FOLATE THERAPY DIRECTLY LINKED TO POSITIVE CFD OUTCOMES
Cerebral folate deficiency (CFD) is a condition associated with low levels of a vital, transportable form of folate called 5-methyltetrahydrofolate (5-MTHF) in the cerebrospinal fluid (CSF) while folate levels are normal in other body (non-nervous) systems.
Symptoms of CFD usually reveal themselves at around four to six months of age, and while they may seem typical for infants, they are marked and intense in the presence of CFD.
- unrest, and
- sleep disturbances– Leading to
- delayed development,
- deceleration of head growth,
- decreased muscle tone and coordination.
In one-third of children, CFD also ushers in problems with voluntary movement, spasticity, speech difficulties, and epilepsy. This sounds like an onslaught of bad news; however, the situation is not bleak. Folate treatment, like administering a methyl folate supplement, can result in significant improvement of clinical symptoms and a return of 5-MTHF levels in the CSF to normal. Normal
levels lead to vast health improvements.
When folates are absorbed in the gut with the help of an essential chemical reducer called MTHFR (the “R” is for “reductase”), the folates are then converted to the main transportable form, 5-MTHF. Then, 5-MTHF crosses the blood-brain barrier. What it all comes down to, very simply, is that people with CFD aren’t able to reduce and transport vital folates in the nervous system, and that causes very real problems, even when the other systems of the body have plenty of 5-MTHF.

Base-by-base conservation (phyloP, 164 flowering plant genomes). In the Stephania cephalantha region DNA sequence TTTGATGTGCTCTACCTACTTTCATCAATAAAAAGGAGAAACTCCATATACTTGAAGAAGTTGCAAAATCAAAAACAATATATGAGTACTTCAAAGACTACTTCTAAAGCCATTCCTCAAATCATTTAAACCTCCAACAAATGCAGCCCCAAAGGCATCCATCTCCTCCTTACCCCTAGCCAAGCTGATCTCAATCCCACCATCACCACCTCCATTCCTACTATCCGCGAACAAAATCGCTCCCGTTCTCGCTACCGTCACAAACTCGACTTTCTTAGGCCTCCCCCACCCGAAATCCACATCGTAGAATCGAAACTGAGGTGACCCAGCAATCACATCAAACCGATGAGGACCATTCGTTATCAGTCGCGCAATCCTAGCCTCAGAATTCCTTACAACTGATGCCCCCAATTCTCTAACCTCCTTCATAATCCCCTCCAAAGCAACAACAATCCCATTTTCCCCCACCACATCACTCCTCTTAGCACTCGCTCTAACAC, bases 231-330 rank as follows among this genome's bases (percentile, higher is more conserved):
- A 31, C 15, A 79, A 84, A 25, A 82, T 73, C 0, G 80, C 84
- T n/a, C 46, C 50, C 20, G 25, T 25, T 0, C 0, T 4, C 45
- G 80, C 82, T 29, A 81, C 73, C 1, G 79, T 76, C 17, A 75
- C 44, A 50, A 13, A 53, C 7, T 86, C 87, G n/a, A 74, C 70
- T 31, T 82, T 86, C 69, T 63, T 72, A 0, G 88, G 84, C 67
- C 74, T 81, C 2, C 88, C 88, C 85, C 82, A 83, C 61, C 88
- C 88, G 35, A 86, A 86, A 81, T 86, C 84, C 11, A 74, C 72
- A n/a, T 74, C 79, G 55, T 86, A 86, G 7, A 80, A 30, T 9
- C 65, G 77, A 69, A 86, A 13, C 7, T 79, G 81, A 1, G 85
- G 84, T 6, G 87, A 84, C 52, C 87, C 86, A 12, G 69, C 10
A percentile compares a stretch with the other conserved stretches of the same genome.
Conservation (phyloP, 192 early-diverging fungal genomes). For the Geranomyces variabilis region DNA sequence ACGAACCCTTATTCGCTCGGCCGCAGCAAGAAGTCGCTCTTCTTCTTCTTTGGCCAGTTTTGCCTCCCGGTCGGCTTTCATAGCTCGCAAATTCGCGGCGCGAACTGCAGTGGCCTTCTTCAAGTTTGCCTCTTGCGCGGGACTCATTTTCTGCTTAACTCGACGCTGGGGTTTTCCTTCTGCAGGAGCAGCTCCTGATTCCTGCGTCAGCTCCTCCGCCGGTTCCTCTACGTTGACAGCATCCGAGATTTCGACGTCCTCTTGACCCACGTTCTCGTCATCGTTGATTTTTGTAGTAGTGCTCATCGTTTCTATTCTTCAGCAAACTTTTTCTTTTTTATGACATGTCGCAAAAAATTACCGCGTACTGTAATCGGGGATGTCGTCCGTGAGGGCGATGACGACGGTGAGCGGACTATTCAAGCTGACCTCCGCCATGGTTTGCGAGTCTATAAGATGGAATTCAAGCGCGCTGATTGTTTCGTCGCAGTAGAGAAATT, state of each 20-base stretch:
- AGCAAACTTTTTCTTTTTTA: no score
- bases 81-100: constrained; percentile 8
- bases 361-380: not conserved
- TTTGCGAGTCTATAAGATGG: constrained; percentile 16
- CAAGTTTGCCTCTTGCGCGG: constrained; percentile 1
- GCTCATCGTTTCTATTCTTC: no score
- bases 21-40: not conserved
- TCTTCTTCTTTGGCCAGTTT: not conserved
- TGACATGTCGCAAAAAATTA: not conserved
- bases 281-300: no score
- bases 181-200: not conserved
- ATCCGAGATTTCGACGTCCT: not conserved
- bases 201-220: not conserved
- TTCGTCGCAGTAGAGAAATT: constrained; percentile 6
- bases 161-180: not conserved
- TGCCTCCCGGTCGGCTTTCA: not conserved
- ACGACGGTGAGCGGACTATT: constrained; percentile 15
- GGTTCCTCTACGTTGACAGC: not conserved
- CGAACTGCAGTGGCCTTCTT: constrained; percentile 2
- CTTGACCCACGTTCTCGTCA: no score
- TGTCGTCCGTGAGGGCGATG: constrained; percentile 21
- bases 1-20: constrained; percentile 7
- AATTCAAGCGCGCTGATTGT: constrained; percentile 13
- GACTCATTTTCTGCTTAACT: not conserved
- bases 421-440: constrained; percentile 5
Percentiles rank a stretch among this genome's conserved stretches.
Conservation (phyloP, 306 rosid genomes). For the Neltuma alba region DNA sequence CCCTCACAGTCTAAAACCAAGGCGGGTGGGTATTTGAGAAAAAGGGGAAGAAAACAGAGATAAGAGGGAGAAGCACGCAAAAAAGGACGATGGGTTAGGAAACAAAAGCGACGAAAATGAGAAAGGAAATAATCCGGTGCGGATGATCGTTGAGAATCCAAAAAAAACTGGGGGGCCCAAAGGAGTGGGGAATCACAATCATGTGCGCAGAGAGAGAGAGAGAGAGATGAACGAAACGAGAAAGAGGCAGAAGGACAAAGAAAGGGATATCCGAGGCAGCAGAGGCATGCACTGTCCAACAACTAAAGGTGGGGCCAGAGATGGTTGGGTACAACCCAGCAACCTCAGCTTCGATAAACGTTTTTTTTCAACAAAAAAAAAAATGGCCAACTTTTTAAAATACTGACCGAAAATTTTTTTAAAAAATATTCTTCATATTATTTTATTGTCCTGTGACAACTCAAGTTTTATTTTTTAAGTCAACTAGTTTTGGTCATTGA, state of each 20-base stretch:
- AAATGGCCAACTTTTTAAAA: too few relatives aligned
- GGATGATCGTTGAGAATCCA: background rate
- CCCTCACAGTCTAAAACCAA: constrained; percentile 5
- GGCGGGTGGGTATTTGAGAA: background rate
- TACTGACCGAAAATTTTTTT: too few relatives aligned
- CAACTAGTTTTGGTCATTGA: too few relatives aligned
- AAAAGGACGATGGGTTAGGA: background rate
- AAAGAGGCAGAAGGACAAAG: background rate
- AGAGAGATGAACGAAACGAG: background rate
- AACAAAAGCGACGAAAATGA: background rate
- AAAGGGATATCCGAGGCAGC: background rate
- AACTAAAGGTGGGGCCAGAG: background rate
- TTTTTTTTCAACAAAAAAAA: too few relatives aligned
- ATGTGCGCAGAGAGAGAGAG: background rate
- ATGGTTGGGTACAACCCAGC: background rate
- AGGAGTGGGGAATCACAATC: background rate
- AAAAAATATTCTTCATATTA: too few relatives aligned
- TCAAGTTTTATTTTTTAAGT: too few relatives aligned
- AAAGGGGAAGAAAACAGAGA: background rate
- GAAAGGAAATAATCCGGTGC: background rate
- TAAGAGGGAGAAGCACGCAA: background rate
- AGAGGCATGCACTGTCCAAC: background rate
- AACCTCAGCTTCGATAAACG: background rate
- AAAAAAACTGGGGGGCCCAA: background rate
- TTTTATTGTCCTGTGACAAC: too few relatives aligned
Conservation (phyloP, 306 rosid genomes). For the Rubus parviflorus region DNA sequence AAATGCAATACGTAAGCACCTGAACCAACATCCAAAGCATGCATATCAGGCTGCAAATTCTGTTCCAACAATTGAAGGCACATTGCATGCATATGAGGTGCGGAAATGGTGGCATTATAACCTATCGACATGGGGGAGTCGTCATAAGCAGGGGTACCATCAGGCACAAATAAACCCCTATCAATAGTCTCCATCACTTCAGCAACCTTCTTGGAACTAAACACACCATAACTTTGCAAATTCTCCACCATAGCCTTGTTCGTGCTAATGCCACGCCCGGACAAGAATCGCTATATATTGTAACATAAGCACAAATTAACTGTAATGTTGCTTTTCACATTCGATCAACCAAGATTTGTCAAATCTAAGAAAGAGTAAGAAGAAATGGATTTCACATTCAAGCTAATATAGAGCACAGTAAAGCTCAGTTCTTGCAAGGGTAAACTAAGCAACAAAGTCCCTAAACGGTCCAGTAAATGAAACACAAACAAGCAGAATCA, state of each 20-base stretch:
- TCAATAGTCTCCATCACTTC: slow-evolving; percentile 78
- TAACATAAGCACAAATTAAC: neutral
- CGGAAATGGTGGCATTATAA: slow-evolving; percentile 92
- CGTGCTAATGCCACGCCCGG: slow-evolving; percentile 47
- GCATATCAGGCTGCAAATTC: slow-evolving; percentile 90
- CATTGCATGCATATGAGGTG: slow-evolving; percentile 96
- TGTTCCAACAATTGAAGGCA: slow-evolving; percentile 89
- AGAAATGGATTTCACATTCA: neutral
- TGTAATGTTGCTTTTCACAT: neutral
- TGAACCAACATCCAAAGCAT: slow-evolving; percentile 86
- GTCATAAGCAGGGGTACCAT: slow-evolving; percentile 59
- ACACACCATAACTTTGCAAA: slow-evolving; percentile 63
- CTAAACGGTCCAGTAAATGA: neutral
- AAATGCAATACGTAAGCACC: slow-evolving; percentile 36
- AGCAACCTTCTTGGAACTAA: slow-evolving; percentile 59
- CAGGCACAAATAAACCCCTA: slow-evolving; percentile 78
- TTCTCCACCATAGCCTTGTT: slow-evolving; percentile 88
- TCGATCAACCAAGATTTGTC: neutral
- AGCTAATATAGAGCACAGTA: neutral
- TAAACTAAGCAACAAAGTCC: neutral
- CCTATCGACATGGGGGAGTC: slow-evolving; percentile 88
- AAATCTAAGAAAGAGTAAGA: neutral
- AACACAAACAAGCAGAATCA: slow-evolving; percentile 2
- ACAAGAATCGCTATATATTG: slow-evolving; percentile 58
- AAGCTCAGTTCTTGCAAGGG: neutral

Low CSF (reminder: “cerebrospinal fluid”) folate levels were first reported in 1981, with CFD subsequently defined as “any neurological syndrome associated with a low CSF 5-MTHF, in the presence of normal folate metabolism outside the nervous system” (Pope, 2019). A variety of causes of CFD have been described, as indicated below, along with the clinical symptoms that typically accompany those causes.
Although prolonged CFD can clearly result in a range of clinical symptoms, the clinical outcomes are encouraging, showing that CFD is also a potentially treatable condition. The treatment, in these cases, is folate therapy, preferably with metabolically active forms of folate. Already converted from folic acid to a usable form of methylfolate, 5-MTHF is efficient, well absorbed in the intestine and could also prevent the potential negative effects of unconverted folic acid in the brain.
Oral folates have been used extensively to treat CFD, most successfully when started extremely early, and recent studies have suggested that administering folate either via intramuscular or intravenous routes may even improve CFD clinical outcomes even further. Since these treatments have resulted in such positive outcomes, a case could be made for screening the cerebrospinal fluid of patients with unexplained neurological disorders. If screening showed low
5-MTHF in the CSF, it is altogether possible that folate therapy could be a step toward relief and improved health in those patients, as well.